Family Destruction and Survival in the Soviet Union: War and its Aftermath
The majority of European Jews who survived the Holocaust did so by being deported to the interior of the Soviet Union or fleeing there. Life in “Siberia” (which sometimes was other parts of the Soviet hinterland) or later Central Asia, was hard but vastly superior to living under Nazi occupation. In this richly illustrated lecture, Professor Atina Grossmann of the Cooper Union, examines the lives of Jews who found themselves in “Siberia” and Central Asia, how they made do, and what they found when they returned to Poland and later Germany. This lecture was presented as part of the STAJE Summer Seminar and Advanced Institute 2020. Shoah Teaching Alternatives for Jewish Educators (STAJE) and the Advanced Institute are professional development programs for teachers in Jewish schools and in public (and parochial) schools, respectively.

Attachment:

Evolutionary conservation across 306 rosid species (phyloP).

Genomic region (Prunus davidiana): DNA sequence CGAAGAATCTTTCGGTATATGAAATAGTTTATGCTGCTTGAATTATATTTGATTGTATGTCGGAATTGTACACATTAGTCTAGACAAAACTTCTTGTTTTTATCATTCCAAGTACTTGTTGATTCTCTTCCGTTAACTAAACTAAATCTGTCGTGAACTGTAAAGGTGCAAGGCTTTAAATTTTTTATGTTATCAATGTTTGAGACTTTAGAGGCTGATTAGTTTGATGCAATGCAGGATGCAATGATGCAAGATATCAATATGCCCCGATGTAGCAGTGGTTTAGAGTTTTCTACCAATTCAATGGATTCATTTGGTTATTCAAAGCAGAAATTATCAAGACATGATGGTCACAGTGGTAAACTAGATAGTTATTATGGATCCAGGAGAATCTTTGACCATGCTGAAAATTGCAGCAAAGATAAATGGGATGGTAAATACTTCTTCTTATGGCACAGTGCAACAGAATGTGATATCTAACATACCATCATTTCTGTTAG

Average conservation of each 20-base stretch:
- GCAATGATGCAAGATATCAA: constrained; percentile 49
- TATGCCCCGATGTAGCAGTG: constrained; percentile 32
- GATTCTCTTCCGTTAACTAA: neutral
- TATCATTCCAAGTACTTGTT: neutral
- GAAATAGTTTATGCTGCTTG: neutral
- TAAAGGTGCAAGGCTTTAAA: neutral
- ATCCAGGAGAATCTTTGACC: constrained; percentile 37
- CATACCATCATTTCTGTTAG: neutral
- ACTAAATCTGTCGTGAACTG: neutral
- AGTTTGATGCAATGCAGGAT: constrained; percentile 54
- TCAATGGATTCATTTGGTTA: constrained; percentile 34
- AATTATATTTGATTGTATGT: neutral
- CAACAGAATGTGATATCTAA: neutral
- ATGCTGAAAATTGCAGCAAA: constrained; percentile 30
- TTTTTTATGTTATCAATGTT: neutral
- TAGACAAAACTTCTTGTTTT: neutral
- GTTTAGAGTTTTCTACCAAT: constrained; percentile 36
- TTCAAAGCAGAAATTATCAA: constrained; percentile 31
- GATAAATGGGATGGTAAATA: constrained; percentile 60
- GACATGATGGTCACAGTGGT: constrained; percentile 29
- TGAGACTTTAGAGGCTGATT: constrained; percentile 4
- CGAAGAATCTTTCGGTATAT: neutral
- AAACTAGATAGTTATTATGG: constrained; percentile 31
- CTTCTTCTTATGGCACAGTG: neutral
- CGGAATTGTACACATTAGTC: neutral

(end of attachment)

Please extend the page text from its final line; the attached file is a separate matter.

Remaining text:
We acknowledge in appreciation the Jewish Conference of Material Claims Against Germany for supporting this educational program. Through recovering the assets of the victims of the Holocaust the Claims Conference enables organizations around the world to provide education about the Shoah and to preserve the memory of those who perished.